A Florida man with Down syndrome who died in a hot car in May was left there by a caretaker who fell asleep after overdosing on a drug that produces effects similar to opioids, authorities said on Friday, Sept. 20.
John LaPointe, 35, was taken to a doctor’s appointment on May 9 by Joshua Russell, now 26.
LaPointe was not verbal and had the intellectual capacity of a 1-year-old, Seminole County Sheriff Bob Gualtieri told reporters at a press conference, reported the Tampa Bay Times.
After the appointment, Russell drove a company vehicle to his house where he took kratom, the drug, by ingesting two packets of kratom powder wrapped in toilet paper.
Russell then attempted to drive back to the living facility where LaPointe resided but began feeling tired so he turned around and drove to his house, parked it outside, and fell asleep.
Before he nodded off, he opened one of the windows part of the way. The vehicle was turned off as he slept.
When he woke up two or three hours later, he was sweating and LaPointe appeared unconscious.
Russell tried reviving the man but was not able to and grabbed a gun from his house to kill himself with before calling his mother, who worked at the same facility, to tell her what happened. They met up and she called 911 after seeing LaPointe, who was soon declared dead.
The Pinellas-Pasco Medical Examiner’s Office recently said that LaPointe died of hyperthermia. An investigation indicated the temperature in the vehicle reached 125 degrees Fahrenheit.
“You know this poor guy baked in that car, that’s what happened,” said Gualtieri, reported WFTS.
Russell was initially arrested on the charge of carrying a concealed weapon but he was freed on bail. He was arrested on the charge of aggravated manslaughter on Friday.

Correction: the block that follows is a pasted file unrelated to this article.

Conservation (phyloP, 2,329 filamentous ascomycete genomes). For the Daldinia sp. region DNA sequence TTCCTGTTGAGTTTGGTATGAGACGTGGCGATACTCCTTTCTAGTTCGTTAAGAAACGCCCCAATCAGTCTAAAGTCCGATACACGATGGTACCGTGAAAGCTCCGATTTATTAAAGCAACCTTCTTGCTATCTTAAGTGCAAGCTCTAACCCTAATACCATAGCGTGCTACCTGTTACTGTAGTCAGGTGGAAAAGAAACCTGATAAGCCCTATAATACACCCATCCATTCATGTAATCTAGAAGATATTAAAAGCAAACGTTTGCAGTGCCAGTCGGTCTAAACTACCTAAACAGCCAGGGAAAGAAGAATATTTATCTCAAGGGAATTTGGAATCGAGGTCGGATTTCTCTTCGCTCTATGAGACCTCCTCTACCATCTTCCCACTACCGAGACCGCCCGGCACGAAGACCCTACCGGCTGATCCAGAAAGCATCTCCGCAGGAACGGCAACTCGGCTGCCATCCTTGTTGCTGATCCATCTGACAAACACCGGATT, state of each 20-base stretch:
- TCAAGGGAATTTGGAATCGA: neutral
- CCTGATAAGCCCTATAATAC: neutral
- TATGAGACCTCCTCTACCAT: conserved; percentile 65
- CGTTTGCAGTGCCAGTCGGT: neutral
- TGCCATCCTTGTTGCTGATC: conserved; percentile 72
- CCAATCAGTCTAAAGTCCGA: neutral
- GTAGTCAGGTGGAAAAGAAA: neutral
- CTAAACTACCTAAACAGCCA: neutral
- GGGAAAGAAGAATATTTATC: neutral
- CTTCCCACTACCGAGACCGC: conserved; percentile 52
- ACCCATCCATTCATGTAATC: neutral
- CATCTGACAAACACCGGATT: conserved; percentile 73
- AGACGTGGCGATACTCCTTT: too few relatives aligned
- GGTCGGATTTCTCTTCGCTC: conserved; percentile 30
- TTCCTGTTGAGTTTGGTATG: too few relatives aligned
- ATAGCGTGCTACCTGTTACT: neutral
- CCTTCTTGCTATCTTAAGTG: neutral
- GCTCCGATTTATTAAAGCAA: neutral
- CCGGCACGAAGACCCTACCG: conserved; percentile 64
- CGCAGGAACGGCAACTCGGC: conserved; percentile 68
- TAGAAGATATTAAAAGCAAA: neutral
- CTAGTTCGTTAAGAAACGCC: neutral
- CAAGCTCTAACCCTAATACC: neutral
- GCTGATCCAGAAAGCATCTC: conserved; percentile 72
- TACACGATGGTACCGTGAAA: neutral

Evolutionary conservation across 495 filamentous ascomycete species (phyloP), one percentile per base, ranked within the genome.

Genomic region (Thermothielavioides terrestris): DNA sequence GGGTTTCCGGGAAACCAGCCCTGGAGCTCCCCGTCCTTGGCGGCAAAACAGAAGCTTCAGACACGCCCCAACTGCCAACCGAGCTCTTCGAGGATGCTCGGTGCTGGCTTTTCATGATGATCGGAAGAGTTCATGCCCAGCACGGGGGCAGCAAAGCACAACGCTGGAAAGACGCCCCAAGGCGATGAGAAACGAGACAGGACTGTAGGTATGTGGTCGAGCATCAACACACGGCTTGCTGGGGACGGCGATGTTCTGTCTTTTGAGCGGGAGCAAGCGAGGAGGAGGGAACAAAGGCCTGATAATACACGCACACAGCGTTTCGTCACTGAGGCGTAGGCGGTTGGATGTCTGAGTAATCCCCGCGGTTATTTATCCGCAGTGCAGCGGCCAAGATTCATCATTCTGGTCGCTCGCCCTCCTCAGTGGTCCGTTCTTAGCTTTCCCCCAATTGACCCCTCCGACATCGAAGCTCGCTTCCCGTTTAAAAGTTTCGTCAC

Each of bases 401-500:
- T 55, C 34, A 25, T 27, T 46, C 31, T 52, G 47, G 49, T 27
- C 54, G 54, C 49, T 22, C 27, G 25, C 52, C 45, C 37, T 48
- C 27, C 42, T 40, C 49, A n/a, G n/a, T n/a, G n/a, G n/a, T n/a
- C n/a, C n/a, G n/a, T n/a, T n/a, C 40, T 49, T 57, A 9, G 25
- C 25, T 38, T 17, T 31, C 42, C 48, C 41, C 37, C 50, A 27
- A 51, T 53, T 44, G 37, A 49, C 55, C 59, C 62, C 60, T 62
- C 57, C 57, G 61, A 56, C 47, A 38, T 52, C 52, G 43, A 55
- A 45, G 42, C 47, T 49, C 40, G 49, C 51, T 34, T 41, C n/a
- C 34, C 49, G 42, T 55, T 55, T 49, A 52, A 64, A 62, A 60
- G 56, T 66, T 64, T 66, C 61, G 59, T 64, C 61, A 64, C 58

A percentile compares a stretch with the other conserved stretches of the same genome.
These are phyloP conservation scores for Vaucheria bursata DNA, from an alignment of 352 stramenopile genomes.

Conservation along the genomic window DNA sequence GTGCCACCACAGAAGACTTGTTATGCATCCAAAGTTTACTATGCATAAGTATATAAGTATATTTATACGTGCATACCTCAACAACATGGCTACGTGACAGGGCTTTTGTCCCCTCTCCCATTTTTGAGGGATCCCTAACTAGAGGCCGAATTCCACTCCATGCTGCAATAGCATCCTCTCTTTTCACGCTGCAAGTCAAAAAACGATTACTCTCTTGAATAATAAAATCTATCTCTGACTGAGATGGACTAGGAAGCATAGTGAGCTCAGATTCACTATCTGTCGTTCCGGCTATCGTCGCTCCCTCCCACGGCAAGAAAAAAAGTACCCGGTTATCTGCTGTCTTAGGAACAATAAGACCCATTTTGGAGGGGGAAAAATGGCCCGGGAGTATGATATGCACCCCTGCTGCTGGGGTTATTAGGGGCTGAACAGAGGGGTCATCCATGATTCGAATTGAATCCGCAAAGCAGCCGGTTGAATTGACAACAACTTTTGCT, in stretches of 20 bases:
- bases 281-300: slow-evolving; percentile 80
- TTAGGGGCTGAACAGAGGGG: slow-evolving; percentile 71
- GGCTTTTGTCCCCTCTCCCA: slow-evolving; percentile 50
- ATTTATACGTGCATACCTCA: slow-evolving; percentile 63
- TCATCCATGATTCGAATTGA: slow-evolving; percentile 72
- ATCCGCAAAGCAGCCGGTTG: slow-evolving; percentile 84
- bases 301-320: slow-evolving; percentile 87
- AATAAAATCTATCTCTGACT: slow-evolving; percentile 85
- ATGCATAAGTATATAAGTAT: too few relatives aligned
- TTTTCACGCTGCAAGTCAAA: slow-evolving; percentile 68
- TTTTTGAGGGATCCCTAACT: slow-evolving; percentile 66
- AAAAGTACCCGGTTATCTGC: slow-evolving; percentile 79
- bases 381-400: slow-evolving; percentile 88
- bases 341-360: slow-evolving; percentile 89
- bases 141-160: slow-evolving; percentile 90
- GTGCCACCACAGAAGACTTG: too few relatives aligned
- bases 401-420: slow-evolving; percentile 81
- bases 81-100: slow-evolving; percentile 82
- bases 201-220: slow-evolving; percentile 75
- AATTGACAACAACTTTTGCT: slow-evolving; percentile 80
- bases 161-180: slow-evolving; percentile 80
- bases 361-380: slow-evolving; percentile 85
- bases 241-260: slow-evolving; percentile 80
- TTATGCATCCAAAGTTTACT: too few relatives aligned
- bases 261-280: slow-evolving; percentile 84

According to the National Institute on Drug Abuse, kratom is a tropical tree native to Southeast Asia with leaves that contain compounds that can have psychotropic (mind-altering) effects.
The drug is not illegal and can be ordered over the Internet; many people ingest kratom as a pill, capsule, or extract. Others chew leaves, brew leaves as a tea, put leaves in food, or smoke the leaves.
“Kratom can cause effects similar to both opioids and stimulants. Two compounds in kratom leaves, mitragynine and 7-α-hydroxymitragynine, interact with opioid receptors in the brain, producing sedation, pleasure, and decreased pain, especially when users consume large amounts of the plant,” the institute stated.
“Mitragynine also interacts with other receptor systems in the brain to produce stimulant effects. When kratom is taken in small amounts, users report increased energy, sociability, and alertness instead of sedation. However, kratom can also cause uncomfortable and sometimes dangerous side effects.”
Dr. Gerald Fitzgerald of Fitztropics Medical told Spectrum News that in small doses, kratom supposedly gives users an alertness.
“[I]n the higher doses, like 15 grams or more, it makes you sleepy and wanting to fall asleep, tired, and it makes you quit breathing—respiratory depression,” Fitzgerald said.